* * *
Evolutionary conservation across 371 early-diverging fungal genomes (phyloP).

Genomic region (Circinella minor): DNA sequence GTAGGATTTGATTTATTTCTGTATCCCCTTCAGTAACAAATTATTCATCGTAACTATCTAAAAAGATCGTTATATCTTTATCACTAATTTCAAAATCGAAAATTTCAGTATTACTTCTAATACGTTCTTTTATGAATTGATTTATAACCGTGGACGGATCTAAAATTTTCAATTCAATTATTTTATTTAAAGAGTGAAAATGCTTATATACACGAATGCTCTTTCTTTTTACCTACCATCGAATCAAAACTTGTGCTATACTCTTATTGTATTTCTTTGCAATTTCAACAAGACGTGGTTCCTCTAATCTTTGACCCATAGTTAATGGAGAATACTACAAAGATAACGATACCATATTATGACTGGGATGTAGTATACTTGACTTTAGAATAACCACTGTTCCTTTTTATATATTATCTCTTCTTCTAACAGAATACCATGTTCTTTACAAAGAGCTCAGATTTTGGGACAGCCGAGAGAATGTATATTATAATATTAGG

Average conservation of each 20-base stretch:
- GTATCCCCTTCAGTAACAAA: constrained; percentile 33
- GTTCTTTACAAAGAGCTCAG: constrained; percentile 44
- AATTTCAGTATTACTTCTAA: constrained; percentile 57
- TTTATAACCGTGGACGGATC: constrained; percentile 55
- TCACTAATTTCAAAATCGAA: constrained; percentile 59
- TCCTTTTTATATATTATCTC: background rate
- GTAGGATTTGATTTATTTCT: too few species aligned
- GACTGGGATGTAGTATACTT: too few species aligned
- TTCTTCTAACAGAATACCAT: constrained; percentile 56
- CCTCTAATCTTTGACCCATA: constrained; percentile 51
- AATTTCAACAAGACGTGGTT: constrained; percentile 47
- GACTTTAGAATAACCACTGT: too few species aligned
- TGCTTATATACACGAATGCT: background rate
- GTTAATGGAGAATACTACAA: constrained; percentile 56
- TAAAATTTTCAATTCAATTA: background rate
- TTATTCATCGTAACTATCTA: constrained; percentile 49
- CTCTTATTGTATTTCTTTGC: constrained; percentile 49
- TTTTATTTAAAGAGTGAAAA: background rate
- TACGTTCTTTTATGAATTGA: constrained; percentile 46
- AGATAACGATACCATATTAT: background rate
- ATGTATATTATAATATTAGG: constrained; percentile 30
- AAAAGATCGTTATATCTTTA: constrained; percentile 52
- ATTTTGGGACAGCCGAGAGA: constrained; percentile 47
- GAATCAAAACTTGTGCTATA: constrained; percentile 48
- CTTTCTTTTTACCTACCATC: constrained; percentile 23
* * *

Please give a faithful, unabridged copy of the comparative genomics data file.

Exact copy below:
Evolutionary conservation across 371 early-diverging fungal genomes (phyloP).

Genomic region (Circinella minor): DNA sequence GTAGGATTTGATTTATTTCTGTATCCCCTTCAGTAACAAATTATTCATCGTAACTATCTAAAAAGATCGTTATATCTTTATCACTAATTTCAAAATCGAAAATTTCAGTATTACTTCTAATACGTTCTTTTATGAATTGATTTATAACCGTGGACGGATCTAAAATTTTCAATTCAATTATTTTATTTAAAGAGTGAAAATGCTTATATACACGAATGCTCTTTCTTTTTACCTACCATCGAATCAAAACTTGTGCTATACTCTTATTGTATTTCTTTGCAATTTCAACAAGACGTGGTTCCTCTAATCTTTGACCCATAGTTAATGGAGAATACTACAAAGATAACGATACCATATTATGACTGGGATGTAGTATACTTGACTTTAGAATAACCACTGTTCCTTTTTATATATTATCTCTTCTTCTAACAGAATACCATGTTCTTTACAAAGAGCTCAGATTTTGGGACAGCCGAGAGAATGTATATTATAATATTAGG

Average conservation of each 20-base stretch:
- GTATCCCCTTCAGTAACAAA: constrained; percentile 33
- GTTCTTTACAAAGAGCTCAG: constrained; percentile 44
- AATTTCAGTATTACTTCTAA: constrained; percentile 57
- TTTATAACCGTGGACGGATC: constrained; percentile 55
- TCACTAATTTCAAAATCGAA: constrained; percentile 59
- TCCTTTTTATATATTATCTC: background rate
- GTAGGATTTGATTTATTTCT: too few species aligned
- GACTGGGATGTAGTATACTT: too few species aligned
- TTCTTCTAACAGAATACCAT: constrained; percentile 56
- CCTCTAATCTTTGACCCATA: constrained; percentile 51
- AATTTCAACAAGACGTGGTT: constrained; percentile 47
- GACTTTAGAATAACCACTGT: too few species aligned
- TGCTTATATACACGAATGCT: background rate
- GTTAATGGAGAATACTACAA: constrained; percentile 56
- TAAAATTTTCAATTCAATTA: background rate
- TTATTCATCGTAACTATCTA: constrained; percentile 49
- CTCTTATTGTATTTCTTTGC: constrained; percentile 49
- TTTTATTTAAAGAGTGAAAA: background rate
- TACGTTCTTTTATGAATTGA: constrained; percentile 46
- AGATAACGATACCATATTAT: background rate
- ATGTATATTATAATATTAGG: constrained; percentile 30
- AAAAGATCGTTATATCTTTA: constrained; percentile 52
- ATTTTGGGACAGCCGAGAGA: constrained; percentile 47
- GAATCAAAACTTGTGCTATA: constrained; percentile 48
- CTTTCTTTTTACCTACCATC: constrained; percentile 23